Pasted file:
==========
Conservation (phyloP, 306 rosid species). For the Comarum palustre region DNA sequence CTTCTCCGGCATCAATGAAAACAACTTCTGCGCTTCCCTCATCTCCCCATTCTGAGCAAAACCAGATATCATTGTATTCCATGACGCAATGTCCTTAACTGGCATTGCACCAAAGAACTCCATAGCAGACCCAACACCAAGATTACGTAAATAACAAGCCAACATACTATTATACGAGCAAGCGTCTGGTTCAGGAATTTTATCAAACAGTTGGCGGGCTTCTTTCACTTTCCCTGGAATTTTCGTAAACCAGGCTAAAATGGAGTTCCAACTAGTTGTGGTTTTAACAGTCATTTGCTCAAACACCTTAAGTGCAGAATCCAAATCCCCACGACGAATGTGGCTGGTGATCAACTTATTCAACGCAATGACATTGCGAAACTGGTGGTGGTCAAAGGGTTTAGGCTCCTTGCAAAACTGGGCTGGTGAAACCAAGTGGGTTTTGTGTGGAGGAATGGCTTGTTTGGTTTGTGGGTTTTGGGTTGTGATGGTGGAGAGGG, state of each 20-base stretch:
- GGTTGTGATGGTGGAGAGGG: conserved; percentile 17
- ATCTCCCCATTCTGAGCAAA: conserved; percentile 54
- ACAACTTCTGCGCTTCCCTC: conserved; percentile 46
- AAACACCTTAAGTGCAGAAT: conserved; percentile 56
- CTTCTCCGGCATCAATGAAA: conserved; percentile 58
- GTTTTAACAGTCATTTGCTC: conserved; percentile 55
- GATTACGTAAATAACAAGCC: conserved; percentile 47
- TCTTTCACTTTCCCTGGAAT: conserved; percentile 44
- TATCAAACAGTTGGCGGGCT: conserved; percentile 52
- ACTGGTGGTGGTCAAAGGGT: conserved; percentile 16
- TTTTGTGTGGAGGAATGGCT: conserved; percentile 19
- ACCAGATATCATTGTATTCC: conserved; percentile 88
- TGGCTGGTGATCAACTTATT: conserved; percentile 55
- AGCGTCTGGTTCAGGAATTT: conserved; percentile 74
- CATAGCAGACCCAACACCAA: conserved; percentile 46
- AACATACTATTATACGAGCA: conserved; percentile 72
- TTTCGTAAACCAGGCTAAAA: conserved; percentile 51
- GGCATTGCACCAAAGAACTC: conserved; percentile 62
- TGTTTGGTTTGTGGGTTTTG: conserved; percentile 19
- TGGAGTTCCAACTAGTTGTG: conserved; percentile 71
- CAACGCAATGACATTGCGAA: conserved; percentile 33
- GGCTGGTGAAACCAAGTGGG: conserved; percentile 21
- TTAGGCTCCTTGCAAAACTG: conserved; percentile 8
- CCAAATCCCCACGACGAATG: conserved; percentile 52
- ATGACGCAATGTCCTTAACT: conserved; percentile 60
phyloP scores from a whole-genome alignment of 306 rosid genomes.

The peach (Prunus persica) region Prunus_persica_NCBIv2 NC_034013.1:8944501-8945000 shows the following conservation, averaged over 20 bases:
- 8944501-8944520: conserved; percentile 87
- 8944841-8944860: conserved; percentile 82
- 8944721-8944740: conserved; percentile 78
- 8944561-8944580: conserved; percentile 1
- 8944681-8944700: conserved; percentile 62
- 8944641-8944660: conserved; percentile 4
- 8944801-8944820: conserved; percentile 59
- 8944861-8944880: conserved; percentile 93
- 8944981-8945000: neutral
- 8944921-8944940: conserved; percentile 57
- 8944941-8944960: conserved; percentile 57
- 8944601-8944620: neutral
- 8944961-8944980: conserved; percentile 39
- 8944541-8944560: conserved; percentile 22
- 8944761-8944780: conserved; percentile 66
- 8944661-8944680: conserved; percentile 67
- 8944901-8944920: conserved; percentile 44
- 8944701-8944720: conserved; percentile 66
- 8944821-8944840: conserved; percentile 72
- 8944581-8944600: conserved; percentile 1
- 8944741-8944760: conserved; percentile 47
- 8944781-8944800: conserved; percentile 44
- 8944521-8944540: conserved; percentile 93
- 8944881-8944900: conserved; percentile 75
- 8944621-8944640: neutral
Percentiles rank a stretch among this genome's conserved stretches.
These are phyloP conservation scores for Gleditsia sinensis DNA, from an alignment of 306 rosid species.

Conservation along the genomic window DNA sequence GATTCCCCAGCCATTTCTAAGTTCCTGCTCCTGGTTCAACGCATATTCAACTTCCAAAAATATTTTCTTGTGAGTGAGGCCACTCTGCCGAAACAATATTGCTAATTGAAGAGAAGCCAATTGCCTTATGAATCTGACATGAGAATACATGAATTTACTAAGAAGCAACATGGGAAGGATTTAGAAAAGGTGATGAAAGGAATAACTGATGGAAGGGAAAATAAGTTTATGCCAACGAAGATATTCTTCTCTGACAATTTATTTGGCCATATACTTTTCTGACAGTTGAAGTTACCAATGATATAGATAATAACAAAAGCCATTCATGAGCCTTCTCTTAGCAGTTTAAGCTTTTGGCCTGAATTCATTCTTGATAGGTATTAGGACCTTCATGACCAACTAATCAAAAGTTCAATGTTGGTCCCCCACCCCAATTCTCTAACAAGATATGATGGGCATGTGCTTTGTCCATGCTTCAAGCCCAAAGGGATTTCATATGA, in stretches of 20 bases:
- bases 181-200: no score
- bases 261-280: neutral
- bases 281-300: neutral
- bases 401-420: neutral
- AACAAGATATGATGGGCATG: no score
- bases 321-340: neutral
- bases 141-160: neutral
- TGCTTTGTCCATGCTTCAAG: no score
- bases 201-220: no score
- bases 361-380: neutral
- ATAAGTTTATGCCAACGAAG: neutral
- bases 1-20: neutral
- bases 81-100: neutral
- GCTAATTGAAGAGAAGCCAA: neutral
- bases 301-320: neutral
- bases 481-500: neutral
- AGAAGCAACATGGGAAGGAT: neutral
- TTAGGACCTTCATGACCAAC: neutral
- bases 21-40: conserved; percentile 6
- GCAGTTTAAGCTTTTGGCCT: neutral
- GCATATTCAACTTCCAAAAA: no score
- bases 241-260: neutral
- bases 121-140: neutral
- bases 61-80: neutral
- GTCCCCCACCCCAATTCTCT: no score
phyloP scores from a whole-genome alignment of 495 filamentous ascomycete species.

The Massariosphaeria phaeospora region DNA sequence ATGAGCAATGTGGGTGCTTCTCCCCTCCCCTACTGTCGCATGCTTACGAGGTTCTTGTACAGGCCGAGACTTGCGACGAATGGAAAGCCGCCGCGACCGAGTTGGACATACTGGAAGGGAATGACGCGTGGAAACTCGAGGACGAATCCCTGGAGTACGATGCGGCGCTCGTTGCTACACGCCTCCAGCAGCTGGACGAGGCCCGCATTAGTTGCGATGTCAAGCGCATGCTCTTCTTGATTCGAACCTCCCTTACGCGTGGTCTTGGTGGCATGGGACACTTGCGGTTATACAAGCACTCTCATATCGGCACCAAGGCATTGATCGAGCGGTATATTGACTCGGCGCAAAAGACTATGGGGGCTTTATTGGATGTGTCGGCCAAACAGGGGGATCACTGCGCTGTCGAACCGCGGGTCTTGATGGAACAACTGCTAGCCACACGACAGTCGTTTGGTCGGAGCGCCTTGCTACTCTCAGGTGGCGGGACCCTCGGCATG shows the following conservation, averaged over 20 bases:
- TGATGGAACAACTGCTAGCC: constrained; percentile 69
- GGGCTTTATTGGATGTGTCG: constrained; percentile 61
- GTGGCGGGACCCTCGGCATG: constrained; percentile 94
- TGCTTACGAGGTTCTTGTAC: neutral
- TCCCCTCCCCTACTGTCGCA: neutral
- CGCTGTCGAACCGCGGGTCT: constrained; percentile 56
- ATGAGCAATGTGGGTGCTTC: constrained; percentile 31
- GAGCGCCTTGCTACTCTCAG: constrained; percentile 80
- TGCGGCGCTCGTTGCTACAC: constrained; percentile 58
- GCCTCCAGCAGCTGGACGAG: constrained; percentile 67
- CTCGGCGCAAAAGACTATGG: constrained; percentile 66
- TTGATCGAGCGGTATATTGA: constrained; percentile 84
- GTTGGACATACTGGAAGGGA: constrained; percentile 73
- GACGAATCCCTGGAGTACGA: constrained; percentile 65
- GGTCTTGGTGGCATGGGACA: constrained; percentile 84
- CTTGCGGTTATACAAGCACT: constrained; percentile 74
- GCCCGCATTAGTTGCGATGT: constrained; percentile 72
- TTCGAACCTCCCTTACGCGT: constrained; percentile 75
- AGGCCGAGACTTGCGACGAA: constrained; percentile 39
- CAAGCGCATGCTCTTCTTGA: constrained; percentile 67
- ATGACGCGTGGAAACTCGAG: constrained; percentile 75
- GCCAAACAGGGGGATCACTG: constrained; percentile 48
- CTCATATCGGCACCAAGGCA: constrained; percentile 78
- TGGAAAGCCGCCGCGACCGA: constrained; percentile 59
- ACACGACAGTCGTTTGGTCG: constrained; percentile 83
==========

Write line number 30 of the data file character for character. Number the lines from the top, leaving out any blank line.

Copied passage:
- 8944841-8944860: conserved; percentile 82